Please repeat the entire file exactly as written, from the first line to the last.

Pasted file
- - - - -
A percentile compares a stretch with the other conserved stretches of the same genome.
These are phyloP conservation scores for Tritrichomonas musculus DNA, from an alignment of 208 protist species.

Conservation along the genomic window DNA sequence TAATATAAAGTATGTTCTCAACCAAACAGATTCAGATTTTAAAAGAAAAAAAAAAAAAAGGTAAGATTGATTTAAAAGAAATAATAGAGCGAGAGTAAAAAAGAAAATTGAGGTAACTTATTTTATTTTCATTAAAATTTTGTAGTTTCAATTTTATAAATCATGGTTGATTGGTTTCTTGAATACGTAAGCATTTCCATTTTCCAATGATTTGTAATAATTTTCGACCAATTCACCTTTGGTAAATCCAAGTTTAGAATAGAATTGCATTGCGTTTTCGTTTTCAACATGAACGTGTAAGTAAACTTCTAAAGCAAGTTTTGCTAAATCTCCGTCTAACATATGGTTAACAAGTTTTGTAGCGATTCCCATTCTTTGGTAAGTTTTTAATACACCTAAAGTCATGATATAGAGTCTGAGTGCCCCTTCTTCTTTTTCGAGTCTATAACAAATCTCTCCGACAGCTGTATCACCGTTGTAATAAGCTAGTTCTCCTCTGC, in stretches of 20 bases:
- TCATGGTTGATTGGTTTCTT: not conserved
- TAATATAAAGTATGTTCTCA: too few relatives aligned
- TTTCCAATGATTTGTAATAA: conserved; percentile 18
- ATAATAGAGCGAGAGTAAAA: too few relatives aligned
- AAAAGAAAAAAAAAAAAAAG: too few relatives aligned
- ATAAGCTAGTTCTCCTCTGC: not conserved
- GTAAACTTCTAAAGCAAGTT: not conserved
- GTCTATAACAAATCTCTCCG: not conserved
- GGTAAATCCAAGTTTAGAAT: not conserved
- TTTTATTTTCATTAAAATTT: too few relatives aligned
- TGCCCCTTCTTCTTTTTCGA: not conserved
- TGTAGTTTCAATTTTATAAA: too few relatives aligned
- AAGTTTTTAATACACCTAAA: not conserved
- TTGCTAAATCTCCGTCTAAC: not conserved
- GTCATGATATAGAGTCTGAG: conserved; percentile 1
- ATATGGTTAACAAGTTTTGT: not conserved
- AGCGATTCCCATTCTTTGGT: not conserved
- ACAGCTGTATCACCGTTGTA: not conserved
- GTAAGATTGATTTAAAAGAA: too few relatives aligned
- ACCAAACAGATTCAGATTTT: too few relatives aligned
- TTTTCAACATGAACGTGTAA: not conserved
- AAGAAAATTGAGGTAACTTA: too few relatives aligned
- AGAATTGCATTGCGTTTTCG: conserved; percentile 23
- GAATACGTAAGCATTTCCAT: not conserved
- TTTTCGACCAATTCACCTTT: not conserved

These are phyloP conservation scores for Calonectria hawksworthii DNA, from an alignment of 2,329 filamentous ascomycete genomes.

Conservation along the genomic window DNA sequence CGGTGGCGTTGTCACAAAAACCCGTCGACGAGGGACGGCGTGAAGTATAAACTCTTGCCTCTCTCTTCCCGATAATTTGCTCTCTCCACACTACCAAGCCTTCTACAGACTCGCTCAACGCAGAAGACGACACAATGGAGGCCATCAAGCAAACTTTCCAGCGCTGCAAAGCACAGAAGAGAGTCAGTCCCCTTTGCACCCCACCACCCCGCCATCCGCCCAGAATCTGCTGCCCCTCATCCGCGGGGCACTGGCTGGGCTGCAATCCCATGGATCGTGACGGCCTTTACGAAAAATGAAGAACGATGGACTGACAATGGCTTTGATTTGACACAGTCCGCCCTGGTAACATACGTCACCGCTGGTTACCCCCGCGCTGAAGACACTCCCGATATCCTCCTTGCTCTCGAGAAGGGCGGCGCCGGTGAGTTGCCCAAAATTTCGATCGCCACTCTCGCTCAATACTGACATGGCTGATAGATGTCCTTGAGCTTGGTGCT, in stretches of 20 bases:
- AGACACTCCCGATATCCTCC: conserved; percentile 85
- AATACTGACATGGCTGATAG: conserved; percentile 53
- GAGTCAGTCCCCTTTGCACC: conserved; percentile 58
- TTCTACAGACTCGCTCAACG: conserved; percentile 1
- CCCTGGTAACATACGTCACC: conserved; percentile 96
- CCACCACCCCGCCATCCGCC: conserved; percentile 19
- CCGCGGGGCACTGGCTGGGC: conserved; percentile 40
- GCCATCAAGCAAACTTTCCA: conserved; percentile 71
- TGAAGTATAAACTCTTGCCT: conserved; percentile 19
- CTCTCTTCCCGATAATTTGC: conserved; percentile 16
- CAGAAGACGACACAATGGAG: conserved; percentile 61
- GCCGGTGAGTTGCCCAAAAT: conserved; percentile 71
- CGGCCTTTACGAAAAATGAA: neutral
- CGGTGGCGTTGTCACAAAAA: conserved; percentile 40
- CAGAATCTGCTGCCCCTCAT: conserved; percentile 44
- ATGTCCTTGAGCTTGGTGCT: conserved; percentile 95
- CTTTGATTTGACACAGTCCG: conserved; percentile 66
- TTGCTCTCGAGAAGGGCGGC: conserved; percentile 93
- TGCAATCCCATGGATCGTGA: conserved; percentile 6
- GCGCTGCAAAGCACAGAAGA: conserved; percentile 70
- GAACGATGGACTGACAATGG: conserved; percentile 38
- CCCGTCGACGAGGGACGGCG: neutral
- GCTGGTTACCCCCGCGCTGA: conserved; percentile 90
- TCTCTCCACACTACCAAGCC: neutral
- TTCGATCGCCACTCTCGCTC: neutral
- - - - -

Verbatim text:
A percentile compares a stretch with the other conserved stretches of the same genome.
These are phyloP conservation scores for Tritrichomonas musculus DNA, from an alignment of 208 protist species.

Conservation along the genomic window DNA sequence TAATATAAAGTATGTTCTCAACCAAACAGATTCAGATTTTAAAAGAAAAAAAAAAAAAAGGTAAGATTGATTTAAAAGAAATAATAGAGCGAGAGTAAAAAAGAAAATTGAGGTAACTTATTTTATTTTCATTAAAATTTTGTAGTTTCAATTTTATAAATCATGGTTGATTGGTTTCTTGAATACGTAAGCATTTCCATTTTCCAATGATTTGTAATAATTTTCGACCAATTCACCTTTGGTAAATCCAAGTTTAGAATAGAATTGCATTGCGTTTTCGTTTTCAACATGAACGTGTAAGTAAACTTCTAAAGCAAGTTTTGCTAAATCTCCGTCTAACATATGGTTAACAAGTTTTGTAGCGATTCCCATTCTTTGGTAAGTTTTTAATACACCTAAAGTCATGATATAGAGTCTGAGTGCCCCTTCTTCTTTTTCGAGTCTATAACAAATCTCTCCGACAGCTGTATCACCGTTGTAATAAGCTAGTTCTCCTCTGC, in stretches of 20 bases:
- TCATGGTTGATTGGTTTCTT: not conserved
- TAATATAAAGTATGTTCTCA: too few relatives aligned
- TTTCCAATGATTTGTAATAA: conserved; percentile 18
- ATAATAGAGCGAGAGTAAAA: too few relatives aligned
- AAAAGAAAAAAAAAAAAAAG: too few relatives aligned
- ATAAGCTAGTTCTCCTCTGC: not conserved
- GTAAACTTCTAAAGCAAGTT: not conserved
- GTCTATAACAAATCTCTCCG: not conserved
- GGTAAATCCAAGTTTAGAAT: not conserved
- TTTTATTTTCATTAAAATTT: too few relatives aligned
- TGCCCCTTCTTCTTTTTCGA: not conserved
- TGTAGTTTCAATTTTATAAA: too few relatives aligned
- AAGTTTTTAATACACCTAAA: not conserved
- TTGCTAAATCTCCGTCTAAC: not conserved
- GTCATGATATAGAGTCTGAG: conserved; percentile 1
- ATATGGTTAACAAGTTTTGT: not conserved
- AGCGATTCCCATTCTTTGGT: not conserved
- ACAGCTGTATCACCGTTGTA: not conserved
- GTAAGATTGATTTAAAAGAA: too few relatives aligned
- ACCAAACAGATTCAGATTTT: too few relatives aligned
- TTTTCAACATGAACGTGTAA: not conserved
- AAGAAAATTGAGGTAACTTA: too few relatives aligned
- AGAATTGCATTGCGTTTTCG: conserved; percentile 23
- GAATACGTAAGCATTTCCAT: not conserved
- TTTTCGACCAATTCACCTTT: not conserved

These are phyloP conservation scores for Calonectria hawksworthii DNA, from an alignment of 2,329 filamentous ascomycete genomes.

Conservation along the genomic window DNA sequence CGGTGGCGTTGTCACAAAAACCCGTCGACGAGGGACGGCGTGAAGTATAAACTCTTGCCTCTCTCTTCCCGATAATTTGCTCTCTCCACACTACCAAGCCTTCTACAGACTCGCTCAACGCAGAAGACGACACAATGGAGGCCATCAAGCAAACTTTCCAGCGCTGCAAAGCACAGAAGAGAGTCAGTCCCCTTTGCACCCCACCACCCCGCCATCCGCCCAGAATCTGCTGCCCCTCATCCGCGGGGCACTGGCTGGGCTGCAATCCCATGGATCGTGACGGCCTTTACGAAAAATGAAGAACGATGGACTGACAATGGCTTTGATTTGACACAGTCCGCCCTGGTAACATACGTCACCGCTGGTTACCCCCGCGCTGAAGACACTCCCGATATCCTCCTTGCTCTCGAGAAGGGCGGCGCCGGTGAGTTGCCCAAAATTTCGATCGCCACTCTCGCTCAATACTGACATGGCTGATAGATGTCCTTGAGCTTGGTGCT, in stretches of 20 bases:
- AGACACTCCCGATATCCTCC: conserved; percentile 85
- AATACTGACATGGCTGATAG: conserved; percentile 53
- GAGTCAGTCCCCTTTGCACC: conserved; percentile 58
- TTCTACAGACTCGCTCAACG: conserved; percentile 1
- CCCTGGTAACATACGTCACC: conserved; percentile 96
- CCACCACCCCGCCATCCGCC: conserved; percentile 19
- CCGCGGGGCACTGGCTGGGC: conserved; percentile 40
- GCCATCAAGCAAACTTTCCA: conserved; percentile 71
- TGAAGTATAAACTCTTGCCT: conserved; percentile 19
- CTCTCTTCCCGATAATTTGC: conserved; percentile 16
- CAGAAGACGACACAATGGAG: conserved; percentile 61
- GCCGGTGAGTTGCCCAAAAT: conserved; percentile 71
- CGGCCTTTACGAAAAATGAA: neutral
- CGGTGGCGTTGTCACAAAAA: conserved; percentile 40
- CAGAATCTGCTGCCCCTCAT: conserved; percentile 44
- ATGTCCTTGAGCTTGGTGCT: conserved; percentile 95
- CTTTGATTTGACACAGTCCG: conserved; percentile 66
- TTGCTCTCGAGAAGGGCGGC: conserved; percentile 93
- TGCAATCCCATGGATCGTGA: conserved; percentile 6
- GCGCTGCAAAGCACAGAAGA: conserved; percentile 70
- GAACGATGGACTGACAATGG: conserved; percentile 38
- CCCGTCGACGAGGGACGGCG: neutral
- GCTGGTTACCCCCGCGCTGA: conserved; percentile 90
- TCTCTCCACACTACCAAGCC: neutral
- TTCGATCGCCACTCTCGCTC: neutral